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At the VGS, we would give students the opportunity to play as teams, so they learned a side of esports in that way. We asked what the chances were of creating an academic side for them, where they can learn about the actual industry itself, and my lecturer on that said it was a very interesting idea. We’d had another lecturer that mentioned it previously, but the school has passed on it. It wasn’t quite the right timing, and I think timing is very important with these things. This might not have been viable two years ago, which I can understand, but with all the success and the growth, it’s more public now.
People were hearing about it, so we went forward with asking questions. Can we give the students a chance to do something that’s not just professional playing or games development? I progressed for a couple of months having conversations around that. Then we met with some brilliant people from the business module, and the school of business and the people from the games program met – this is one of the first times that those two schools have spoke about running a module together. We sat in the room and then my lecturer went, “Right. You know what you’re talking about. Pitch it.” And we pitched the idea.
Prior to that, I sat down with our lecturer, and we wrote a rough timetable for how we see each year would be, and what semesters would break down to be. Because it’s academic, it has to be more than fun and games, they need to learn something. In the first semester, we said that students would learn about the culture and have to stream the layouts that you would need on that to do this. This is the chance for them to understand what type of world esports is, what type of things you’ll need to know to be a moderator. Learn about the business of competitive gaming, so HR and PR, and how many different people are involved.
Eventually, in the third year, you’ll put on your own event. It gives students a chance to actually do it. In year two, they study the event management side. It’s all about focusing on how to deliver a quality event, so it’s kind of like a build-up process, and students need to really give it a shot for themselves, you know?
After I explained all this, [the school of business and gaming program representatives] went quiet for a little while, so I just continued to sort of do my thing. [Laughs.] But then, it came back and next thing I know, it’s in all the papers and everything.
Esports Edition: Congratulations!
Kosters: It’s brilliant proof that students, lecturers that listen, and universities can work together and when that happens, we can do great things.
Esports Edition: You’d mentioned speaking of proof. Were there any pieces of evidence it that you found you were like you were able to hold up specifically to justify the program?
Kosters: I was interested after I spoke to my lecturers about the idea, saying how big esports is getting and how fans would be interested in going to their own events. We’ve now done an event at Staffordshire, and it went well. But when I started researching to see if anyone else is actually even doing this and when I started to look in the UK, I noticed that no school is really applying this process side to what we’re doing in esports. I started looking into America, Korea, places where esports are big, and it feels like everyone’s heading in the same direction we are.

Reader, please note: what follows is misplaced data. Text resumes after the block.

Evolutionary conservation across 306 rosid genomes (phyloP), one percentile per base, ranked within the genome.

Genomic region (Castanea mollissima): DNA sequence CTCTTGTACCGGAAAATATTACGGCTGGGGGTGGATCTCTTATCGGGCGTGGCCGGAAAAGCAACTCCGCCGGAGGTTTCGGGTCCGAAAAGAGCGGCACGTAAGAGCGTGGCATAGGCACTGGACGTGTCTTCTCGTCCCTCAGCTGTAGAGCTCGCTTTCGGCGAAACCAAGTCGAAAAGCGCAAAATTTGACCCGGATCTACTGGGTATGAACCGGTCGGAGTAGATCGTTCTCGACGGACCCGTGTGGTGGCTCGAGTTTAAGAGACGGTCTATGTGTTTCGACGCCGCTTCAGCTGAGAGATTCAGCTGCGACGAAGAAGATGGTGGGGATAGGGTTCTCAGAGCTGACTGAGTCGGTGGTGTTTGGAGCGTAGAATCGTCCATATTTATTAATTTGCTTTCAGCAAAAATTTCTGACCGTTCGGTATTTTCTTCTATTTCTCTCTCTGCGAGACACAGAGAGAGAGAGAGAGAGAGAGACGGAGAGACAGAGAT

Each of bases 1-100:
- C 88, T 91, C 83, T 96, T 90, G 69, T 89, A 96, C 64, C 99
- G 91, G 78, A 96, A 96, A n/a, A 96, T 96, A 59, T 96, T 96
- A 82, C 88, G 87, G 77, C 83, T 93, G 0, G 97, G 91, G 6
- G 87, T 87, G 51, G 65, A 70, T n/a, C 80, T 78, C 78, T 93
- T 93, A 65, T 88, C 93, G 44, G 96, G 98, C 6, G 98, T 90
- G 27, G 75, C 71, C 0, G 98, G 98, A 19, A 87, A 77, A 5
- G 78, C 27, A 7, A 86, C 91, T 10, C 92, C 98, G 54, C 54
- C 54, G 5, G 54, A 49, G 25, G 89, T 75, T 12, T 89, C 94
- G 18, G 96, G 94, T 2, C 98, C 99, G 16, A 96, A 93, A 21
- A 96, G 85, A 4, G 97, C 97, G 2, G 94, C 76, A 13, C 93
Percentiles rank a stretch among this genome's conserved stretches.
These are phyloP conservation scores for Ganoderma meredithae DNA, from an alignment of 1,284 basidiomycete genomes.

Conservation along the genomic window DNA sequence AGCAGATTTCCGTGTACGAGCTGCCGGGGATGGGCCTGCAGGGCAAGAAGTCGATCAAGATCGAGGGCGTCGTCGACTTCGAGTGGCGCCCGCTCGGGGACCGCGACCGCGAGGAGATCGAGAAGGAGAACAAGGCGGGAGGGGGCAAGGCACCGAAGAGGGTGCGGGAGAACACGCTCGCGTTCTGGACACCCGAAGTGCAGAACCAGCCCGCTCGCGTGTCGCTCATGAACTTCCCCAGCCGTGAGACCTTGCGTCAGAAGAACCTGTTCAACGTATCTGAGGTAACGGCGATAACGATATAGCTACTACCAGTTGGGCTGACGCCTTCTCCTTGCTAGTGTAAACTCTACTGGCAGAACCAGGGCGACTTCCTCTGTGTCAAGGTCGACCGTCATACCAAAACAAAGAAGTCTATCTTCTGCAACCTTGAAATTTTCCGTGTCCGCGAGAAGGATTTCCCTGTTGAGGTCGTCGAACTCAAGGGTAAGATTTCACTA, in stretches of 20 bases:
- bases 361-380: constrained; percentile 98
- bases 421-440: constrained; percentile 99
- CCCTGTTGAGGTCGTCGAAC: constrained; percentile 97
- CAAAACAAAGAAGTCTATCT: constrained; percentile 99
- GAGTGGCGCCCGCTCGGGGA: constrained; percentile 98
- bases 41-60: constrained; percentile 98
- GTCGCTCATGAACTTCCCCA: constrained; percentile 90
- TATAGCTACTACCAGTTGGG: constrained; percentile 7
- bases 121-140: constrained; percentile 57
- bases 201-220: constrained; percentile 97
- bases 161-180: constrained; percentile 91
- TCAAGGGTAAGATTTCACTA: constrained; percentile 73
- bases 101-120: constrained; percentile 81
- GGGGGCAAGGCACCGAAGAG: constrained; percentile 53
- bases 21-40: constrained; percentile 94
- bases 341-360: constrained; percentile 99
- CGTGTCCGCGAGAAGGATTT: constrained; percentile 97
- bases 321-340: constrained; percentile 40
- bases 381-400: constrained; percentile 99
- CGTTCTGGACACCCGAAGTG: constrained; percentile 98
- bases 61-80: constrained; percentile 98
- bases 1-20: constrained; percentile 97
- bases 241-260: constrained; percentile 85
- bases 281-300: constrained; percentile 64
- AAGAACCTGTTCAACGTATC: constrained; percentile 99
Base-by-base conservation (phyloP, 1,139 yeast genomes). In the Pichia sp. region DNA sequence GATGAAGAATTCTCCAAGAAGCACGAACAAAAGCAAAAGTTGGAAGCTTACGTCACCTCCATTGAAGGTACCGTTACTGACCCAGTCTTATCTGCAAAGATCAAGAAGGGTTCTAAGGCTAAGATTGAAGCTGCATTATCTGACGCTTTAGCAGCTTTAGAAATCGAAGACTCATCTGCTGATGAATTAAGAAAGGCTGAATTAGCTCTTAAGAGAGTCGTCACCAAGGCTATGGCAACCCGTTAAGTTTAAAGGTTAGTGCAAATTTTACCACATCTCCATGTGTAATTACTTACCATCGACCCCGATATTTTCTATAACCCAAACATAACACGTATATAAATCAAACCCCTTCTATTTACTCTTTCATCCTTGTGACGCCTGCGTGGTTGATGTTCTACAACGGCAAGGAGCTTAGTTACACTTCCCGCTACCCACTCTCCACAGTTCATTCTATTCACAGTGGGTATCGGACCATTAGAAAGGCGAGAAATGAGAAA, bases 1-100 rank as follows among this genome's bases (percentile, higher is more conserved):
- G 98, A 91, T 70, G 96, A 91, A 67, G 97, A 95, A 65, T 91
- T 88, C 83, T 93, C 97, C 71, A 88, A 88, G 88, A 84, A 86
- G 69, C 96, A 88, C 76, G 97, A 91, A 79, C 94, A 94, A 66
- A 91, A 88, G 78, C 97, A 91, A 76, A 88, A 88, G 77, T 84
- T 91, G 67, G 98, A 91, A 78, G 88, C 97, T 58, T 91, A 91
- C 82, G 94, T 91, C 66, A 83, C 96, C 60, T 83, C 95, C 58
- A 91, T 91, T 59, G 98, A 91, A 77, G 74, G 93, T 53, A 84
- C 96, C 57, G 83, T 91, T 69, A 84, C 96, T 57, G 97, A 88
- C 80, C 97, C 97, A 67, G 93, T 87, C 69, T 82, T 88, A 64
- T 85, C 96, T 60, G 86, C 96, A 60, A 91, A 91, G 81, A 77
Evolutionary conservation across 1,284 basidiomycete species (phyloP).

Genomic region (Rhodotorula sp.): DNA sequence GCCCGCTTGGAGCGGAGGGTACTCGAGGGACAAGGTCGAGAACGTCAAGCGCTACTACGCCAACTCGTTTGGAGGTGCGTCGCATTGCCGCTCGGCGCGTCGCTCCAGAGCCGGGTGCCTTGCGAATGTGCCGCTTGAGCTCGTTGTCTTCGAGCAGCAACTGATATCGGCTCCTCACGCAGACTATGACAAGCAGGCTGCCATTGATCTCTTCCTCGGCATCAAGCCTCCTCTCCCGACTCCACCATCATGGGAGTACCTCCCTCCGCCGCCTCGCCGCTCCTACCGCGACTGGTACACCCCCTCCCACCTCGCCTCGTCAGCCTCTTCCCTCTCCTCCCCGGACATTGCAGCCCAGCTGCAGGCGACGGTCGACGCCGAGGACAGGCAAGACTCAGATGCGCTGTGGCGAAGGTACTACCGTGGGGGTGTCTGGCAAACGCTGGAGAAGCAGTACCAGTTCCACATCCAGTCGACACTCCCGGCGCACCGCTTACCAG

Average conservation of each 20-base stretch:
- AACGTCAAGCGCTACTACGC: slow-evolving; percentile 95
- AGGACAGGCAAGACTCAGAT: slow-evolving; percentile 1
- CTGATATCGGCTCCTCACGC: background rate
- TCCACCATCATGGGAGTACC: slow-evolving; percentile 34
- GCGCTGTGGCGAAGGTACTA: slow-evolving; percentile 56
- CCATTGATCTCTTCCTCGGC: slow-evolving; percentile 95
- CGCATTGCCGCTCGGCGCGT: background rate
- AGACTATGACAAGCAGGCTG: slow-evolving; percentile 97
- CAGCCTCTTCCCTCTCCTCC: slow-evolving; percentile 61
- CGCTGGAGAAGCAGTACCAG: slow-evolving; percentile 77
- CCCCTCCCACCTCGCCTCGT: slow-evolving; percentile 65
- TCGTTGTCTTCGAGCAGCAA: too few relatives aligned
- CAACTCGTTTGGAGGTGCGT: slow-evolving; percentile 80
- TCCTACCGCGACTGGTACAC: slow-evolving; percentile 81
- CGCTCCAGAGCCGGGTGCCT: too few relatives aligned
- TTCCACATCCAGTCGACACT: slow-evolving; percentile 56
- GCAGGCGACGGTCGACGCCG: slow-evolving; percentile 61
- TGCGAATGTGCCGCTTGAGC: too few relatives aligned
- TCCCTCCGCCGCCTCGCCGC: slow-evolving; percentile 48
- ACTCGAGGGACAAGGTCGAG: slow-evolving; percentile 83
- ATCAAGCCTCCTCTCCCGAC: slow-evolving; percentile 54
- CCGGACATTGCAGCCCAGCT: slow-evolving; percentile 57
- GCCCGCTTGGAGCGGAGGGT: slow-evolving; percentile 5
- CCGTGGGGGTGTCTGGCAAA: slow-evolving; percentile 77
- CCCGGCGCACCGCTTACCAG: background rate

I did speak about cash prizes for players. But we talked about esports more as a general thing, that people are very interested to just get the experience and get involved in the culture to start.
Esports Edition: You mentioned that Staffordshire has hosted a larger esports event already. Is that similar to what people would be doing in their third year?
Kosters: Yes, that’s the end result. Something similar, at least. It does say that they’ll have to do a large, commercial-scale event from start to finish.
Basically, we did a test run. It was an event where we had our local rival University compete against us, and we put on games like League of Legends, Smash Bros, and CS:GO, to name a few.
It was a chance also to have societies come together to work on the same project. They can learn how to film and stream the event, and the gamers are learning how to do their thing in front of an audience. We even had people acting as “runners,” just like in the film industry, which was a whole new experience for them, and they’re all still enjoying the game atmosphere. It was very powerful.
Esports Edition: What was the attendance like? Viewership?
Kosters: We did have a fair few hundred actually turn up, which was definitely a good start. People heard that this was a success, and they’re going to look to come to more events. When I ran Global Games Jam, it was pretty much the same. Our lecturers usually run it, but it was a good opportunity when they let us give it a go ourselves. It gives us work for our portfolio. Our figures were all over the places for GGJ, but in the end, the event was amazing, and it’s had the same impact as with [the esports event], We’ve had people go, “Oh man, I want to do this now, I want to get involved.” It’s had such amazing impact, so I’m very proud of these events.
My aim here is to bridge the gap between having sections, that are separate in their methods, but with similar goals. I would like everyone from all disciplines to work in cohesion. You can form something so much bigger.
Esports Edition: Why do you think the UK esports scene has struggled?
Kosters: That’s is a tough question. It comes down to investment. From the outside perspective, looking to America or Korea, you guys seem to invest a lot more into the competitive aspect to get the very best of what you can get. When you look at the UK, I just don’t think it’s publicized and advertised to people in that way over here. I don’t feel we’ve quite understood the potential that people can have, and I don’t think they’re given the chance, why I think this program is another opportunity. It might change that.
I would love for the UK to produce female gamers as well. I watch some fantastic female streamers, and the level of their quality is just as good as many males that play this game, far above my level as well! I want to make sure that [this program] is not just male-dominated. With the new generations that are coming through, we see more female gamers. I think that’ll really make the difference, and I think streaming is a big part, and it’s to be taught in the module. I think it will put both sexes on equal ground and appeal to both as well. I know we’re getting good numbers on that too, which is to be expected, because it’s quite an appealing course from what I’m hearing…
Thanks for speaking with us, Stuart!
To learn more about Staffordshire University and their new program, you can click here.